Langer and Crum – Exercise and the Placebo Effect. Or: Advice improves physical measures of health? WTF?
Alia Crum and Ellen Langer from Harvard psychology department took 84 female hotel attendants in 7 hotels. They were cleaning an average of 15 rooms a day, each requiring half an hour of walking, bending, pushing, lifting, and carrying. These women were clearly getting a lot of good exercise, but they didn’t believe it: 66.6% of them reported not exercising regularly, and 36.8% said they didn’t get any exercise at all.
Weirdly, measures of their health (BMI, blood pressure) were related to how much exercise they thought they took rather than how active they actually were. The researchers divided the attendants into two groups and one got an hour-long presentation on how much exercise they were really getting (including the information that they were satisfying the surgeon-general’s recommendations for exercise and examples of how their work was exercise), while the control group was given no advice on their exercise levels. When, after a period of four weeks, the researchers looked again at the measures of health they had examined at the beginning of the study, they found that each measure had improved in the group that had been given the presentation while the group that had been left in the dark had no change in their measures of health. Here’s how the authors put it in their abstract:
Although actual behavior did not change, 4 weeks after the intervention, the informed group perceived themselves to be getting significantly more exercise than before. As a result, compared with the control group, they showed a decrease in weight, blood pressure, body fat, waist-to-hip ratio, and body mass index. These results support the hypothesis that exercise affects health in part or in whole via the placebo effect.
In his book, Goldacre writes that the findings of this study are “bizarre” and suggests that if anyone
has a good explanation then they might like to blog it or write a letter to the journal. I don’t have a good explanation, but I have been thinking about the strange finding that advice itself rather than changes in routine can affect these physical measures of health (weight, blood pressure, body fat, waist-to-hip ratio, and body mass index) and it’s starting to bug me now. That the researchers have found that the placebo effect, in the form of advice, can affect such things as body fat is surprising but what’s really bugging me is how it can. I started by trying to think of fairly obvious things.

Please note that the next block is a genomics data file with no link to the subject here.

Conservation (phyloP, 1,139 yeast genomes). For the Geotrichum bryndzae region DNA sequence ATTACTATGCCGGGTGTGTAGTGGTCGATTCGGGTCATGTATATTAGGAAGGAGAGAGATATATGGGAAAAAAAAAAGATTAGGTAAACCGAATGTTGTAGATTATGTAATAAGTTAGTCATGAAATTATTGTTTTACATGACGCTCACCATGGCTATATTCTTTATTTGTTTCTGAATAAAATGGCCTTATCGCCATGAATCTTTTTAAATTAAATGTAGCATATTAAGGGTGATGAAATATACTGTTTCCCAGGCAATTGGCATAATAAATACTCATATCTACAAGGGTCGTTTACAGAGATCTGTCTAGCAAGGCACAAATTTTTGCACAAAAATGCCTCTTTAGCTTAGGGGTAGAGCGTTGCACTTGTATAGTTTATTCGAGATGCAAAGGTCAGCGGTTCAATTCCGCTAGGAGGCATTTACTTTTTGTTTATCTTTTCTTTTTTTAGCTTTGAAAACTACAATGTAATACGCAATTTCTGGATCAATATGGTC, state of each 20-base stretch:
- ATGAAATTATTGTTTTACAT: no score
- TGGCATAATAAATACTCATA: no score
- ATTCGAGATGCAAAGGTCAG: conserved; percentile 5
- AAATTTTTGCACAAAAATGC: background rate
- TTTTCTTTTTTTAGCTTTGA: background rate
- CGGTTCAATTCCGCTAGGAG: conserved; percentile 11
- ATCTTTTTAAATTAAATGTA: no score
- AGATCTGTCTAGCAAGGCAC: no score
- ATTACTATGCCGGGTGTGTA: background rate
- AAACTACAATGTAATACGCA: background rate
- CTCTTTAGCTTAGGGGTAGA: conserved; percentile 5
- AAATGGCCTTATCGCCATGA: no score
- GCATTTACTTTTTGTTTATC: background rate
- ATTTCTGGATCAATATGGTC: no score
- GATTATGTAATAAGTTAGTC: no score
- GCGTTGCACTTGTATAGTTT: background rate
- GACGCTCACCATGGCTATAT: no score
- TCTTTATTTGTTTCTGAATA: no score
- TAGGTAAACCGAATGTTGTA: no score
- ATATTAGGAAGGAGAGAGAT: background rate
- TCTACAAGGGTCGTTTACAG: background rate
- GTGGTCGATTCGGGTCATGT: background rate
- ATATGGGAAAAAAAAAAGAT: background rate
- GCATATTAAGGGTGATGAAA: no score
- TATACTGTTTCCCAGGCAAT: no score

Like, did being told how much exercise they were actually doing have an effect on their outlook when it came to other aspects of health? Perhaps they were feeling virtuous by dint of their new found awareness of just how active they were and this had a knock-on effect in things like food choice. When I re-read the blog post, I saw that this had been referred to already (“maybe the cleaners changed their behaviour, or their diets, in ways that the researchers didn’t pick up”), so that idea is already out there. I thought that perhaps someone would repeat the study and this time measure food consumption in both groups as well as exercise levels and so be able to at least give us a clue as to whether that idea has legs. It turns out that the researchers had asked the subjects to self-report diet so if their self-assessments were accurate and no dietary changes were made [comment on the Bad Science blog from someone who blogs as ‘A Healthy Distrust’], then that’s idea #1 out of the frame.